- 06 Dec 23
The reports into the arts sector have been compiled from data collected from BIA pilot participants.
The Minister for Tourism, Culture, Arts, Gaeltacht, Sport and Media, Catherine Martin TD, has welcomed the release of the first reports compiled from data collected as part of the Basic Income for the Arts (BIA) pilot scheme.
According to the report, BIA recepients say they are more likely to sustain themselves through arts work alone, spending 3.5 hours more on their practices, while also reducing the number of hours they worked in other sectors by 3 hours.
Recepients also spent €450 more on their artistic practices each month, reporting higher levels of life satisfaction as well as lower rates of depression and anxiety.
Just published: Early research findings from Basic Income for the Arts pilot
🟢wellbeing and life satisfaction
🟢time and money spent on artistic practice
— Catherine Martin TD (@cathmartingreen) December 6, 2023
“I am reassured from the findings, which demonstrate that artists and creative arts workers in receipt of the payment are experiencing less anxiety and depression, spending more time working in their chosen fields, and investing more in their arts career,” said Minister Martin.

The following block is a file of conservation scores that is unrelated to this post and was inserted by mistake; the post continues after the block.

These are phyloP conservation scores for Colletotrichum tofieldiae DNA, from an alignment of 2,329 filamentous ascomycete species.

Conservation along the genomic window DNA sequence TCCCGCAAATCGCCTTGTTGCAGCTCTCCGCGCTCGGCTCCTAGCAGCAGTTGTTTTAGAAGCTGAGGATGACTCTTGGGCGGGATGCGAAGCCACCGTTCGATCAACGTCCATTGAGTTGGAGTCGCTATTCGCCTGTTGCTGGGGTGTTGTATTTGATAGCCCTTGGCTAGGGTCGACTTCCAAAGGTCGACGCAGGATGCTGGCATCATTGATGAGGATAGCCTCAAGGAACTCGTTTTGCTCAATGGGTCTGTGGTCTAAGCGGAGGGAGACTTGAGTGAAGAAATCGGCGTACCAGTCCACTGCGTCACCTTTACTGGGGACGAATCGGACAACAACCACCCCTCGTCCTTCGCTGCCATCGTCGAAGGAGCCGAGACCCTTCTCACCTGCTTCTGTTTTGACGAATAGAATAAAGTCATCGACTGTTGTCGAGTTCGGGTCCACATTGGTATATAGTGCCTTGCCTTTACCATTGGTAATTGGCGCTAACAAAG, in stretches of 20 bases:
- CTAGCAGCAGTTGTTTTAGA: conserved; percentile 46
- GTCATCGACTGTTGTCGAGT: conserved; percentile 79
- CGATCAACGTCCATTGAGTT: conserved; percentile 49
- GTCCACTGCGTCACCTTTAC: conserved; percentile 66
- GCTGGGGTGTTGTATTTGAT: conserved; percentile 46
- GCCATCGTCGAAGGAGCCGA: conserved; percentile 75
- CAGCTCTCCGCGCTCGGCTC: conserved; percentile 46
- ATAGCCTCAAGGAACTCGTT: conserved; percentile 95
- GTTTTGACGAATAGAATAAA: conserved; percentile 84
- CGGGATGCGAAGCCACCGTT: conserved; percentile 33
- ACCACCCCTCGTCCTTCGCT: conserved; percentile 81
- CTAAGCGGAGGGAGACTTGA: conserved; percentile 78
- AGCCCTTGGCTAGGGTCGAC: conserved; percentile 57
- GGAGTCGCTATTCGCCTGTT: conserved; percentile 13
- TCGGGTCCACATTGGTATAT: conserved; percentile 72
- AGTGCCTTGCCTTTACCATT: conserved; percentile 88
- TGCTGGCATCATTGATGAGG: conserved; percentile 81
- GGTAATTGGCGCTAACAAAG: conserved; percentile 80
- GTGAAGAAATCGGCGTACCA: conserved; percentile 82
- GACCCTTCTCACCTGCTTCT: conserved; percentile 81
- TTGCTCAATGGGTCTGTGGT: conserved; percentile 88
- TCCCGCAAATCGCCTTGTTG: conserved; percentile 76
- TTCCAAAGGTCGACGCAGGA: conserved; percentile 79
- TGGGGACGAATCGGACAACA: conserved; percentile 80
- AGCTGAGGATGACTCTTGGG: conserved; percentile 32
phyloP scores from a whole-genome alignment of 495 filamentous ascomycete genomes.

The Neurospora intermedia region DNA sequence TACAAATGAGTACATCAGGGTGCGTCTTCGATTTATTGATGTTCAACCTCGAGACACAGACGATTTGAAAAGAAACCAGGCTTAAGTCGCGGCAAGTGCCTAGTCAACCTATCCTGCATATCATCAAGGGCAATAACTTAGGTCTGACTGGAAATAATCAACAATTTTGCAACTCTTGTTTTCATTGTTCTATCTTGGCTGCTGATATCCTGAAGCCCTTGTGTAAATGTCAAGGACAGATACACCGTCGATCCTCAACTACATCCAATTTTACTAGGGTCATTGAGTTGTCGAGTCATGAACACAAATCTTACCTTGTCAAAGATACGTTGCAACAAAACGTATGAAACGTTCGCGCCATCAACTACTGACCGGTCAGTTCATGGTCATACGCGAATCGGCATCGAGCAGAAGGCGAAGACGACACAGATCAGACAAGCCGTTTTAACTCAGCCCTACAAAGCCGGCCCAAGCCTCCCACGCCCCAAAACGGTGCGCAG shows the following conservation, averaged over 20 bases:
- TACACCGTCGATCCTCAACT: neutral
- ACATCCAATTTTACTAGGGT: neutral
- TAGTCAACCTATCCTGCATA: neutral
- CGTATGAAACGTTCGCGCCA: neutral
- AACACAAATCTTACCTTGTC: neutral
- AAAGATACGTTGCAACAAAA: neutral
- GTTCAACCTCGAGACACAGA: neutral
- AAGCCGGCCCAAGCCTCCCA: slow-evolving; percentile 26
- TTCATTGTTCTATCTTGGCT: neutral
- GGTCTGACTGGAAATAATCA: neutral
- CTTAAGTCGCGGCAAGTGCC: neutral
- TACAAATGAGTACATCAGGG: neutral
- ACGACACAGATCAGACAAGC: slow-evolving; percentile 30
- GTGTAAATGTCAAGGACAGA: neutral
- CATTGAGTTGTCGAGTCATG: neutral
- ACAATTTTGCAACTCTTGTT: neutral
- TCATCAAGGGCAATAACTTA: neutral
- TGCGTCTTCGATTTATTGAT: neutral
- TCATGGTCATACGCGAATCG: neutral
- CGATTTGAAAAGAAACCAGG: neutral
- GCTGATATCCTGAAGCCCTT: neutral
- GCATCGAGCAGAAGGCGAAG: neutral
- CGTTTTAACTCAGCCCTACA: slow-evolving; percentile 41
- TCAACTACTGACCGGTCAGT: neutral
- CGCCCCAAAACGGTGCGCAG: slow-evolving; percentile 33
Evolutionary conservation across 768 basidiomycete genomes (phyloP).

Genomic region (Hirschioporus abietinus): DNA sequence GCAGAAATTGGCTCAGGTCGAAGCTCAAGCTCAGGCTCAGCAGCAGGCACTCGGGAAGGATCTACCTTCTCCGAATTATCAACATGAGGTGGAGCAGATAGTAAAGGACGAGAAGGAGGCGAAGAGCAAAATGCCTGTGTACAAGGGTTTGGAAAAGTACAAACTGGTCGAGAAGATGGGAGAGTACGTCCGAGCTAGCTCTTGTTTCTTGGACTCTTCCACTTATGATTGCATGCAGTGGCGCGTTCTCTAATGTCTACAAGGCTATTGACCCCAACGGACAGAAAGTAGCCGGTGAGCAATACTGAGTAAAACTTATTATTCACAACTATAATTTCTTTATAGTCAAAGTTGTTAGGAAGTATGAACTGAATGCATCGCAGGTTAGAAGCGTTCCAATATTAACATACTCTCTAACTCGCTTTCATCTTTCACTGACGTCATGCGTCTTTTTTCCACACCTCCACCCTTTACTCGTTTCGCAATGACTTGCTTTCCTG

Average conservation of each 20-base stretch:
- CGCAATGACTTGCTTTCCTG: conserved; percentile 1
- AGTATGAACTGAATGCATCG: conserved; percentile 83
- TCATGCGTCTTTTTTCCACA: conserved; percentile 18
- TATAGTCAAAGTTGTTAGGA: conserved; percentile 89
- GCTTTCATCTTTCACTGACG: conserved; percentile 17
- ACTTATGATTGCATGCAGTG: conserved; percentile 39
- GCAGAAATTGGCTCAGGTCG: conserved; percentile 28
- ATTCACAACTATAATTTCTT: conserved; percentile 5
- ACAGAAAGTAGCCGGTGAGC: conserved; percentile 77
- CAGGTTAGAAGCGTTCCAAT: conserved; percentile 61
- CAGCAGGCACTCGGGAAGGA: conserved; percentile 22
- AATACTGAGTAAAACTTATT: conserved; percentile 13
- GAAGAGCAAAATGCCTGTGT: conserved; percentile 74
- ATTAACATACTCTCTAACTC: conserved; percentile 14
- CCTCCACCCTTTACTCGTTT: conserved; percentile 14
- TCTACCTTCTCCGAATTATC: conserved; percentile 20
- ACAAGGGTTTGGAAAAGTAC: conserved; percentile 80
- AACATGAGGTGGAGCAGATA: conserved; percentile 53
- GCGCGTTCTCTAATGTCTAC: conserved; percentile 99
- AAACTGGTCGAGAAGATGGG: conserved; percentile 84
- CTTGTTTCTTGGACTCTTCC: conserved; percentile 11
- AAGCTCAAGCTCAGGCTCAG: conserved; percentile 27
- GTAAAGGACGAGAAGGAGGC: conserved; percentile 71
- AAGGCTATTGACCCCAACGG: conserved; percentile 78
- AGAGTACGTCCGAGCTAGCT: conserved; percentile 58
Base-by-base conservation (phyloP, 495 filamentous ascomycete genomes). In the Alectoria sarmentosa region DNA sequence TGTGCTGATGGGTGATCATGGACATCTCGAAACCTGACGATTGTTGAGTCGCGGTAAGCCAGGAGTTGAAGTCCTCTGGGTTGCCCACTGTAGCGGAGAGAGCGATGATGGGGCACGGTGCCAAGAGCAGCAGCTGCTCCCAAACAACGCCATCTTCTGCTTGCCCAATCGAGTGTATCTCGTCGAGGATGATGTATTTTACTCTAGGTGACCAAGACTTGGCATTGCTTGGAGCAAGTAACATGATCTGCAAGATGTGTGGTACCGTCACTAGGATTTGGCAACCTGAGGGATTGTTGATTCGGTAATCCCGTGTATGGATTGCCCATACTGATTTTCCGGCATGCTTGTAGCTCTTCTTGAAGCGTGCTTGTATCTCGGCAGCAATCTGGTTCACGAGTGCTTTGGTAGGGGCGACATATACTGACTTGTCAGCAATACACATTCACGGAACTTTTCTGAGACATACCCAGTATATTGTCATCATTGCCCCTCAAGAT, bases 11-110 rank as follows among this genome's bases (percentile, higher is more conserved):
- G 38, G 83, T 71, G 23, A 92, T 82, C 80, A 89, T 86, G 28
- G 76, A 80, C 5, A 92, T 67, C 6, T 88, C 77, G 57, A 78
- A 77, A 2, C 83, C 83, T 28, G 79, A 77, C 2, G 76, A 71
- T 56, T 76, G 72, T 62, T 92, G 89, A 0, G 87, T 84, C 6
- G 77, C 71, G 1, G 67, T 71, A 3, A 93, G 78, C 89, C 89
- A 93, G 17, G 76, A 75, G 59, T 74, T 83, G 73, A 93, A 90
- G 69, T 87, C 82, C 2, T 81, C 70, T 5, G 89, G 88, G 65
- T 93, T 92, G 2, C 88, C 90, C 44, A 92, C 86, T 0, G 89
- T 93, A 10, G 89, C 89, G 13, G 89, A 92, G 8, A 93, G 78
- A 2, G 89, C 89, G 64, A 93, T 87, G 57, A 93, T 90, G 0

“It shows that the scheme has had a positive impact during the first six months of payments and has the potential to transform creative practice.
"Although these initial findings are positive, the reports that we are publishing alongside these also highlight the reality for artists and creative arts workers in Ireland at the moment,” she added.
“They are further evidence of the challenges our artists face on a daily basis and the sacrifices they make to progress their artistic work. It reaffirms the need for a scheme like the Basic Income for the Arts and for the accompanying research that will help in our efforts to support the arts in Ireland to thrive and grow.”
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